Poet Kevin Varrone (Pew Fellow, 2012) has spent the past few years designing and building an app that traces the history of the Phillies, along with his relationship to baseball and the journey of coming to terms with his shifting allegiences in the sport. The Philadelphia Inquirer covers the journey upon the app’s release for iPads and iPhones.
In 2004, after Varrone moved to Philadelphia from New York, he contemplated the potential differences between raising his young son as a Phillies fan in their new city or protecting and maintaining their status as a Mets family. In an effort to overcome the difficult transition, Varrone turned to poetry and historical Phillies archives. The result, many years later, is Box Score: An Autobiography.
Daniel Rubin of the Philadelphia Inquirer writes: “Box Score: An Autobiography is a 79-part poem made for iPads and iPhones that’s expressed on the back of virtual baseball cards fashioned from old photographs of Varrone’s little league days and black-and-white pictures of Philly teams he unearthed at the Temple University Archives and the Historical Society of Pennsylvania.” After intially throwing around the idea of creating a physical manifestation of the project, Varrone developed the app with the help of poet and programmer Vladimir Zykov, with support from The Pew Center for Arts & Heritage.
Using the arts as a catalyst for community dialogue and engagement around race and class in Philadelphia’s diverse Germantown neighborhood, this multi-part project joins artists such as Benjamin Volta and poet Sonia Sanchez, and historians from across the US to create public art installations, educational programs, and community events.
Brian Phillips (Pew Fellow, 2011) is founding principal of Interface Studio Architects, based in the South Kensington area of Philadelphia.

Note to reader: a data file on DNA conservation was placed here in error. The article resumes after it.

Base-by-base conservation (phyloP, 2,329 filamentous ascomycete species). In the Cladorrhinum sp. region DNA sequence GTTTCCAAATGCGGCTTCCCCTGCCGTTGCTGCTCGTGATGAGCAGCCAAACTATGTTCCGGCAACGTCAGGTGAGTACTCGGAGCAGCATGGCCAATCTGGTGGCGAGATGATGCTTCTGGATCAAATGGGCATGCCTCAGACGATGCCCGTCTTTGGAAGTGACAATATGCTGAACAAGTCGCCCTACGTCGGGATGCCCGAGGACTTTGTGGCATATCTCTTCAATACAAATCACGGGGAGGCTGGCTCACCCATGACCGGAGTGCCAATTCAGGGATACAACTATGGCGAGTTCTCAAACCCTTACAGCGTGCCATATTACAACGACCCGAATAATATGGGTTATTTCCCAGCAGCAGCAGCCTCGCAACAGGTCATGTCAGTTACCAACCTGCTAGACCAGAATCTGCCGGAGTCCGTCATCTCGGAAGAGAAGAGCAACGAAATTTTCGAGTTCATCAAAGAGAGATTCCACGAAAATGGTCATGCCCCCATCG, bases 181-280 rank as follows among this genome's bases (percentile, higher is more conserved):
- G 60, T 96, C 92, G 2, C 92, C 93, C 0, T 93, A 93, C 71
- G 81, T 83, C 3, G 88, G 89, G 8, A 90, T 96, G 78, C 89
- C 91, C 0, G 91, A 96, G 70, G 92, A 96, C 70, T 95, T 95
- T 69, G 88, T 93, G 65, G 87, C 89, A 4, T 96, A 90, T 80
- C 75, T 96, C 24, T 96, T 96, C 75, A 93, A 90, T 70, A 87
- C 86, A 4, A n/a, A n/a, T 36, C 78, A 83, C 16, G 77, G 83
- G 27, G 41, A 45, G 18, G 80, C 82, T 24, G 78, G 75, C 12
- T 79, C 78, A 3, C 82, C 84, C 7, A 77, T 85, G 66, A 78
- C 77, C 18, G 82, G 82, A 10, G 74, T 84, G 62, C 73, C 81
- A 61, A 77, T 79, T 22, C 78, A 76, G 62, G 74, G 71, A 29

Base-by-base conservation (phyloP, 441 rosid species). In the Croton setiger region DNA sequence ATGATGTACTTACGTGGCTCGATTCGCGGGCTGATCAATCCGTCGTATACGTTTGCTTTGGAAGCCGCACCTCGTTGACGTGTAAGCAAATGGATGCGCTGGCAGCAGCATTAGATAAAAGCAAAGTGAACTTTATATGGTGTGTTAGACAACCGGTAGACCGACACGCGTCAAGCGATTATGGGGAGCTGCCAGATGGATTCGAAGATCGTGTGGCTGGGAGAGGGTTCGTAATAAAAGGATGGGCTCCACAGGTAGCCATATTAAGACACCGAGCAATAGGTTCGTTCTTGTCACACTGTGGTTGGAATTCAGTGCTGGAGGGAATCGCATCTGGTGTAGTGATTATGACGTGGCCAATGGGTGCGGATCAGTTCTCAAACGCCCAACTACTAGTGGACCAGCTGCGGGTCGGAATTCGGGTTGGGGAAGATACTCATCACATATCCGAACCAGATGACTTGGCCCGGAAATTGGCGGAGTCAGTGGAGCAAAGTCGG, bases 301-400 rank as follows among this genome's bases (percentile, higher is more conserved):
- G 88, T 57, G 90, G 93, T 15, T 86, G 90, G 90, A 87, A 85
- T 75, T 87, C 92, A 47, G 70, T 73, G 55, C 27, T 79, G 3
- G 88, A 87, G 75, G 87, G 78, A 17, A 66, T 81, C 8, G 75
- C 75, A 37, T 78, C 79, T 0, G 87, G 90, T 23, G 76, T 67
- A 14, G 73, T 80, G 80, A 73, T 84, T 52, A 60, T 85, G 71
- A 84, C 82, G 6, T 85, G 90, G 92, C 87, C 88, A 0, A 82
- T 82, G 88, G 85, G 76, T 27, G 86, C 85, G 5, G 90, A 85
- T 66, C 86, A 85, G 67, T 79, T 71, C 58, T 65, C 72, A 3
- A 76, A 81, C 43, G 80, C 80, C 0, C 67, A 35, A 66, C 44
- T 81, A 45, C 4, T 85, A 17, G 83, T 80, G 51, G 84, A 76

Hilary Harp is a sculptor and installation artist, and a 1995 Pew Fellow.
Swenbeck is a 2013 Pew Fellow and visual artist, and his fascination with the macabre has filtered into his idiosyncratic sculptures, paintings, photographs, and installations.
In 1998 the Center awarded Pew Fellowships to 12 Philadelphia-based artists, and grants to 52 dance, music, theater, and visual arts organizations in the greater Philadelphia region.
Five Pew Fellows have been awarded artist residencies in 2015, supported by the Center’s ongoing partnership with the Alliance of Artists Communities.
In 1999 the Center awarded Pew Fellowships to 12 Philadelphia-based artists, and grants to 46 dance, music, theater, and visual arts organizations and practitioners in the greater Philadelphia region.
Kim Arrow is a dance artist and a 2003 Pew Fellow.
Osby is an award-winning contemporary jazz musician, a 2012 Pew Fellow, and the recipient of such honors as a Doris Duke Composition Fellowship and the Chamber Music America Composers Award.
In order to examine the difficult topic of addiction and its consequences, Pushers uses celebrity culture as its lens, as a way to connect with West Philadelphia youth and encourage them to share their own experiences.
Pew Fellow Matthew Suib’s work comes from a deep engagement with moving-image culture and how moving images shape our understanding of culture, history, and politics.
Matt Saunders (Pew Fellow, 2014) is a multidisciplinary theater artist whose practice is rooted in set design.